A range of topics were discussed, Kelley said, such as how local religious leaders should work together in times of tragedy, like 9/11.
“Ramadan is a season of self-obedience and self-reflection where we take some time to reflect on our life, on our deeds, on our role in this life, on our goals and dreams,” Al-Qazwini said. “We do that with the help of intense devotion, prayers, fasting and charity giving. It is a month that gives us a spiritual boost. It energizes our spirit and renews our hope in God’s mercy and God’s forgiveness. It’s a period of reflection.”
Fasting is one of the five pillars of Islam, along with a profession of faith, prayer, alms-giving and the pilgrimage to Mecca, or Hajj. During Ramadan, Muslims are prohibited from eating or drinking anything — not even water — from roughly 5 a.m. to 7 p.m.
The sacrifice, sometimes exhausting, has a spiritual foundation not restricted to Islam.
“The source of a desire to sacrifice is to bring yourself to a level of humility, to realize that we aren’t the center. We are not the focus of life,” said Jaimie Day, director of interfaith relations for the Newport Beach Church of Jesus Christ of Latter Day Saints, who was also at Saturday’s Ramadan dinner. “Religion is based upon a love of God more than a love of self. When you fast your physical body, you feed your spiritual self.”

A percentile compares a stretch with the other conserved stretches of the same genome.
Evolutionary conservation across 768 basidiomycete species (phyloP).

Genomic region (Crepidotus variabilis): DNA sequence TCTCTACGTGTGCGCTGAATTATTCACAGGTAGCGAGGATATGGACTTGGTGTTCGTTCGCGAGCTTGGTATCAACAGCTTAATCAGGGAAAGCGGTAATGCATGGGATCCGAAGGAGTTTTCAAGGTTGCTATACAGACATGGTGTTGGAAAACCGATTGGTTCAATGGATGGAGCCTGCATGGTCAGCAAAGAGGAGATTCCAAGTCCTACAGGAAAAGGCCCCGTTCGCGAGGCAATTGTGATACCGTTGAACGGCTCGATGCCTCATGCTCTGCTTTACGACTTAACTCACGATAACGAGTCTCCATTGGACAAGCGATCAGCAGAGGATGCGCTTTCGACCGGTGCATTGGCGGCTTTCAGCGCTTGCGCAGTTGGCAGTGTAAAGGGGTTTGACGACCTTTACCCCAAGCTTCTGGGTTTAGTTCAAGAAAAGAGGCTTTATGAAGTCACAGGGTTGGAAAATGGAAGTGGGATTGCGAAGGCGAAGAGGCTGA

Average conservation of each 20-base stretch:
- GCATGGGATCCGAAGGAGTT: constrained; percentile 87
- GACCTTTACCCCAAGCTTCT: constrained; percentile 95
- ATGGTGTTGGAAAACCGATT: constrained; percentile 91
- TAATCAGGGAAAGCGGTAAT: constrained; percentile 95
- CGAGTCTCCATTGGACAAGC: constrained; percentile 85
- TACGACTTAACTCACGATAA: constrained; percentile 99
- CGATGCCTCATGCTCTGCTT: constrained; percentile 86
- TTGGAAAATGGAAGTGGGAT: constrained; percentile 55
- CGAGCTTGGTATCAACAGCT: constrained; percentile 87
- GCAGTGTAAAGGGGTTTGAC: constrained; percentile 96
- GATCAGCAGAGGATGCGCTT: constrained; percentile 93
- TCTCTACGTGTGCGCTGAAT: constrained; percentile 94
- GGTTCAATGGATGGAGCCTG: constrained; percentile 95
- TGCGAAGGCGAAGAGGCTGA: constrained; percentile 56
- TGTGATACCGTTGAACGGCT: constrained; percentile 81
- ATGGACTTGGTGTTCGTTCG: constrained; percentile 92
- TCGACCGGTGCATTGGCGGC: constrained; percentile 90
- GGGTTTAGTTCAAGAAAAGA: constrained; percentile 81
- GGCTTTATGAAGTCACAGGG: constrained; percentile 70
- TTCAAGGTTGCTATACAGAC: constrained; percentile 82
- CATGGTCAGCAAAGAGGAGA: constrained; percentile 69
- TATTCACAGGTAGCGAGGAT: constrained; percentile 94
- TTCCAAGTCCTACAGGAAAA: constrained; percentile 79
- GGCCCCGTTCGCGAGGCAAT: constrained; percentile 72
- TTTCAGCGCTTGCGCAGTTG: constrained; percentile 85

Ramadan this year began on Sept. 13 and concludes Oct. 12 at sunset.
Ramadan is the ninth month of the Muslim year when the Koran was sent down to provide guidance. During Ramadan, Muslims fast from food, drink and sex. Muslims must also abstain from wicked thoughts and deeds. It is regarded as a time of sacrifice, reflection and obedience to God. Ramadan’s beginning and end depend on when a witness announces the new moon has been seen, so cloudy skies could prolong the fasting. Muslims celebrate the fast’s end on ‘Id al-Fitr, one of the two major Islamic holidays.
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